The Princeton Review

Three San Joaquin Valley colleges among nation's greenest

A college's commitment to sustainability is becoming more important to applicants, so to help them out The Princeton Review publishes an annual guide to 322 "green" schools. Here's a link to the 2012 version.

Thirty California campuses made the list, including three in the San Joaquin Valley: University of the Pacific; California State University, Stanislaus; and Fresno State, which is only three blocks from where I sit.

Academics, aesthetics, and extra-curricular activities still dominate the decision-making process, but 68 percent of students surveyed by Princeton Review in 2012 said environmental commitment was a contributing factor, according to this press release.

Here are some highlights about the three Valley schools, and some of the others:

University of the Pacific (Stockton)

1/ Sustainability is one of seven learning objectives for all students;
2/ All construction meets Leadership in Energy and Environmental Design standards;
3/ Home to the Natural Resources Institute, which is a forum for education and dialogue of natural resources

California State University, Stanislaus (Turlock)
1/ Green Campus Program pairs students with faculty and staff to develop energy plans and gain experience;
2/ Metal exterior of Naraghi Hall of Science is made from recycled material;
3/ Solar panels are due to be installed;
4/ New master's program in Ecology and Sustainability

Fresno State University (Fresno)
1/ Parking structure is the largest solar-covered parking structure on any U.S. college campus;
2/ New library has furniture made from recycled material;
3/ International Center for Water Technology is world renowned, and the college has slashed by a third the amount of water needed to irrigate the 380-acre campus core.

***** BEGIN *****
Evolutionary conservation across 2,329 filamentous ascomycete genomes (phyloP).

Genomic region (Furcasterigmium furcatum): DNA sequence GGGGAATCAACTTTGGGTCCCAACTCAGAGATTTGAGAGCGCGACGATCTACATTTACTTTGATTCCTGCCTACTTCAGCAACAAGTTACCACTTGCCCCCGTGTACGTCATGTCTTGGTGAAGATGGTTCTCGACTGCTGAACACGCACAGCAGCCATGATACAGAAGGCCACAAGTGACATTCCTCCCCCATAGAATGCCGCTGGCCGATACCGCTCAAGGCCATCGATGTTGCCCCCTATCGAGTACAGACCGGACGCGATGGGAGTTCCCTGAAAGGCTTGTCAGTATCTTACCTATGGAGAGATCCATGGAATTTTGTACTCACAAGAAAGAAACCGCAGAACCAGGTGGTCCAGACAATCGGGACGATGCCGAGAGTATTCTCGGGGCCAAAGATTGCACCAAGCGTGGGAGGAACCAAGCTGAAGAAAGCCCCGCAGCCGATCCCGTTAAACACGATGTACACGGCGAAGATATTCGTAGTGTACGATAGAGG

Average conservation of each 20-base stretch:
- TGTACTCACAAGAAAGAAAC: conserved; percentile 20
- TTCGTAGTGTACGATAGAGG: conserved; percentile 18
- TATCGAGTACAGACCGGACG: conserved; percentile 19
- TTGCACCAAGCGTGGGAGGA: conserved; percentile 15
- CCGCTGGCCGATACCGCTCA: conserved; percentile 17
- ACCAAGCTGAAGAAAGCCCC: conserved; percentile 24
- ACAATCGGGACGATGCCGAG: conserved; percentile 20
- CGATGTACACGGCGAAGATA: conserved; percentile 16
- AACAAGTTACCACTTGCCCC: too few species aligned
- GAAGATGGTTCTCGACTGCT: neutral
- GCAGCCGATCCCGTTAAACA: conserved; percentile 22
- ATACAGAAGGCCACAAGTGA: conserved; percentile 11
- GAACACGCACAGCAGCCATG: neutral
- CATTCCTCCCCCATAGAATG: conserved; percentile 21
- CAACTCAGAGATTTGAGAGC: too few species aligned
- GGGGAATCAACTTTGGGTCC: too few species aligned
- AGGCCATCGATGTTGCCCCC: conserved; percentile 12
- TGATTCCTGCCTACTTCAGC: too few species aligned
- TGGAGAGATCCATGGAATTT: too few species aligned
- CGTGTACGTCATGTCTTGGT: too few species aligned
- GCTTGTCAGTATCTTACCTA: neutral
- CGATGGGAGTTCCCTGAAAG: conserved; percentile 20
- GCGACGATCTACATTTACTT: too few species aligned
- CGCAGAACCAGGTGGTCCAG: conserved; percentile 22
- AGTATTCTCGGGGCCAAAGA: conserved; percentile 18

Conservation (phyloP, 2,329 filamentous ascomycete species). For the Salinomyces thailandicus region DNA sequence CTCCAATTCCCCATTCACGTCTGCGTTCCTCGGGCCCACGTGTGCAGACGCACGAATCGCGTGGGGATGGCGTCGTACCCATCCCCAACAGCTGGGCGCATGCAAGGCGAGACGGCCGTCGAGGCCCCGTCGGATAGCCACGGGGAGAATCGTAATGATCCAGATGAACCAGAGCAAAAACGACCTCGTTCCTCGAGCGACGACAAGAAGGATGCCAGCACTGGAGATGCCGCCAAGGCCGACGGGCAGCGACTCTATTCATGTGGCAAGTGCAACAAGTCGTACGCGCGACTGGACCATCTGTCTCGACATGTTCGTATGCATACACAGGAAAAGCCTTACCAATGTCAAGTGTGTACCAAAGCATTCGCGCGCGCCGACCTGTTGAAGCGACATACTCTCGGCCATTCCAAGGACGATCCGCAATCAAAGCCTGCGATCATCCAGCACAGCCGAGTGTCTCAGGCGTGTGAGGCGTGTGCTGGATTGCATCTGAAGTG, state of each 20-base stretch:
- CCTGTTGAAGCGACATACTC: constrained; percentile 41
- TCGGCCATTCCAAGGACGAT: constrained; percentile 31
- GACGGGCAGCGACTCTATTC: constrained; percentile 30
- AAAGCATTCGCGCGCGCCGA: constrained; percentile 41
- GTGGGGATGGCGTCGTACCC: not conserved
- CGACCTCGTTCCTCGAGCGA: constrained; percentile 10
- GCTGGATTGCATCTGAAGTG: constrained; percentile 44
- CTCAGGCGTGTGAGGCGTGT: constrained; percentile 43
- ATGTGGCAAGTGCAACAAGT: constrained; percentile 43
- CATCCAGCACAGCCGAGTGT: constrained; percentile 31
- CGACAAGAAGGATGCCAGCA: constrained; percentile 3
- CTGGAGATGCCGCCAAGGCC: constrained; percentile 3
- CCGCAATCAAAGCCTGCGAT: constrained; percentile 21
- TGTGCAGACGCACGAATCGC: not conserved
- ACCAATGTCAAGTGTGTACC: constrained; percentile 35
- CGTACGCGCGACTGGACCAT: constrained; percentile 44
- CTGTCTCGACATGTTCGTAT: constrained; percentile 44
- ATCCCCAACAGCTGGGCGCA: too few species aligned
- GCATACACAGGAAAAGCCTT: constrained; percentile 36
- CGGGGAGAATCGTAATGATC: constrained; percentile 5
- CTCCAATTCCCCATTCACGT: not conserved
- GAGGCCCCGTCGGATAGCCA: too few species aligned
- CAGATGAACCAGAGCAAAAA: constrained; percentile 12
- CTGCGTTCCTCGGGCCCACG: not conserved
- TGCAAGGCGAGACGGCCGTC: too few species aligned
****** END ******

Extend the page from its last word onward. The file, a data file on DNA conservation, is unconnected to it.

Other California campuses on the list include California State University, Monterey Bay (created a fund to pay for energy innovations on campus); Chico State University (Greeks Going Green, which promotes green programs in sororities and fraternities ); Humboldt State University (numerous green organizations); San Francisco State University (sustainability literacy course required for all students); University of California, Riverside (identified nine areas of campus sustainability)

Photo of University of The Pacific courtesy of university web site

College Students Getting Energized Over Green Campuses

We here at the nonprofit San Joaquin Valley Clean Energy Organization in California see an increasing awareness in all things green. The military, professional sports and Big Business are already on board, and schools - and by extension, their students - are right behind.

I spent much of last week in Eugene, OR, where my daughter is a sophomore environmental studies major at University of Oregon. I noticed this story about the campus committing to limiting energy consumption, and then got to wondering:

How important in a student's college selection process is the university's commitment to sustainability?

As it turns out, it is getting more important. Nearly 70 percent of college applicants this year said it would factor into their decision. That is up from 64 percent in 2008, according to USA Today.

Cost and academic reputation still top the list, but an environmental awareness is important, according to a Maine college student interviewed by USA Today. My own daughter echoed that sentiment, saying "if all other things were equal" the university with the strongest environmental commitment would win out.

The Princeton Review, which ranks universities, recognized the growing environmental awareness, and publishes a green guide. Here is a link to this year's list of 311 schools. (University of Oregon is on the list) and to an accompanying press release.

To us, going green also includes energy efficiency. And schools across the country (check out what is happening in California here) are taking steps similar to University of Oregon to reduce their carbon footprints, and to reduce their power bills. The federal government is strongly behind that effort, as evidenced by a $30 million commitment to 24 campuses, including San Francisco and San Diego state universities. The money will be used to train engineering students to slash energy consumption in manufacturing processes.

Young people helped end the war in Vietnam and are making a difference in the Middle East. Collectively, they are a force to be reckoned with. It remains to be seen how much noise they make about clean energy, but clearly it is becoming a higher priority.

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